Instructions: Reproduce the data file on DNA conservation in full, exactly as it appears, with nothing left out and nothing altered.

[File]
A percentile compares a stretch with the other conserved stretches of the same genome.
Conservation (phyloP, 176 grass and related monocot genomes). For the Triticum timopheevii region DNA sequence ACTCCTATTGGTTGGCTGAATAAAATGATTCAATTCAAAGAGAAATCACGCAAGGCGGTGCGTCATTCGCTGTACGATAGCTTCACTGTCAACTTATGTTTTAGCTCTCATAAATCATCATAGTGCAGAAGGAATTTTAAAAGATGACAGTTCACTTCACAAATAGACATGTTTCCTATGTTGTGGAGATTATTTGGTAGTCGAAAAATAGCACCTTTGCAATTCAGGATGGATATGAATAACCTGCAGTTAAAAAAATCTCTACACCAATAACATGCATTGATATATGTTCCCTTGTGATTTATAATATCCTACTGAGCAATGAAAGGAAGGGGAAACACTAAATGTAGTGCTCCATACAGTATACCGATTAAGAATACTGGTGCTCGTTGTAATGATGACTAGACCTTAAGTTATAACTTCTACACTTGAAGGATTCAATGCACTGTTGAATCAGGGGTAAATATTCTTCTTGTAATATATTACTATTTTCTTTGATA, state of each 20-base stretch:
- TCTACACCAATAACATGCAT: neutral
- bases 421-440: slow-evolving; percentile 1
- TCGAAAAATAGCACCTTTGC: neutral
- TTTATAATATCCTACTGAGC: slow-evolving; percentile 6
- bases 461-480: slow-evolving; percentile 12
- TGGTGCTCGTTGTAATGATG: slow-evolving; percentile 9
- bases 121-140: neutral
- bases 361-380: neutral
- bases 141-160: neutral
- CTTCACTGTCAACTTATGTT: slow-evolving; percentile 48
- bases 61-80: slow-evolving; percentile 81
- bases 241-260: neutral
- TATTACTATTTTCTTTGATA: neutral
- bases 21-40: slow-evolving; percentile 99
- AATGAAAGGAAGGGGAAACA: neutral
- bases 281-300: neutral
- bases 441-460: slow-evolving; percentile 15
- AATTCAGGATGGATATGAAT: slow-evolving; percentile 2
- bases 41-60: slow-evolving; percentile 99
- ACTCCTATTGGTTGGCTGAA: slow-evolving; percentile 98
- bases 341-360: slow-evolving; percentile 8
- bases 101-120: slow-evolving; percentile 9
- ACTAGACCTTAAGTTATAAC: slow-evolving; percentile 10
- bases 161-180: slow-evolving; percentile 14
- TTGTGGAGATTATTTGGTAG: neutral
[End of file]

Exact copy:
A percentile compares a stretch with the other conserved stretches of the same genome.
Conservation (phyloP, 176 grass and related monocot genomes). For the Triticum timopheevii region DNA sequence ACTCCTATTGGTTGGCTGAATAAAATGATTCAATTCAAAGAGAAATCACGCAAGGCGGTGCGTCATTCGCTGTACGATAGCTTCACTGTCAACTTATGTTTTAGCTCTCATAAATCATCATAGTGCAGAAGGAATTTTAAAAGATGACAGTTCACTTCACAAATAGACATGTTTCCTATGTTGTGGAGATTATTTGGTAGTCGAAAAATAGCACCTTTGCAATTCAGGATGGATATGAATAACCTGCAGTTAAAAAAATCTCTACACCAATAACATGCATTGATATATGTTCCCTTGTGATTTATAATATCCTACTGAGCAATGAAAGGAAGGGGAAACACTAAATGTAGTGCTCCATACAGTATACCGATTAAGAATACTGGTGCTCGTTGTAATGATGACTAGACCTTAAGTTATAACTTCTACACTTGAAGGATTCAATGCACTGTTGAATCAGGGGTAAATATTCTTCTTGTAATATATTACTATTTTCTTTGATA, state of each 20-base stretch:
- TCTACACCAATAACATGCAT: neutral
- bases 421-440: slow-evolving; percentile 1
- TCGAAAAATAGCACCTTTGC: neutral
- TTTATAATATCCTACTGAGC: slow-evolving; percentile 6
- bases 461-480: slow-evolving; percentile 12
- TGGTGCTCGTTGTAATGATG: slow-evolving; percentile 9
- bases 121-140: neutral
- bases 361-380: neutral
- bases 141-160: neutral
- CTTCACTGTCAACTTATGTT: slow-evolving; percentile 48
- bases 61-80: slow-evolving; percentile 81
- bases 241-260: neutral
- TATTACTATTTTCTTTGATA: neutral
- bases 21-40: slow-evolving; percentile 99
- AATGAAAGGAAGGGGAAACA: neutral
- bases 281-300: neutral
- bases 441-460: slow-evolving; percentile 15
- AATTCAGGATGGATATGAAT: slow-evolving; percentile 2
- bases 41-60: slow-evolving; percentile 99
- ACTCCTATTGGTTGGCTGAA: slow-evolving; percentile 98
- bases 341-360: slow-evolving; percentile 8
- bases 101-120: slow-evolving; percentile 9
- ACTAGACCTTAAGTTATAAC: slow-evolving; percentile 10
- bases 161-180: slow-evolving; percentile 14
- TTGTGGAGATTATTTGGTAG: neutral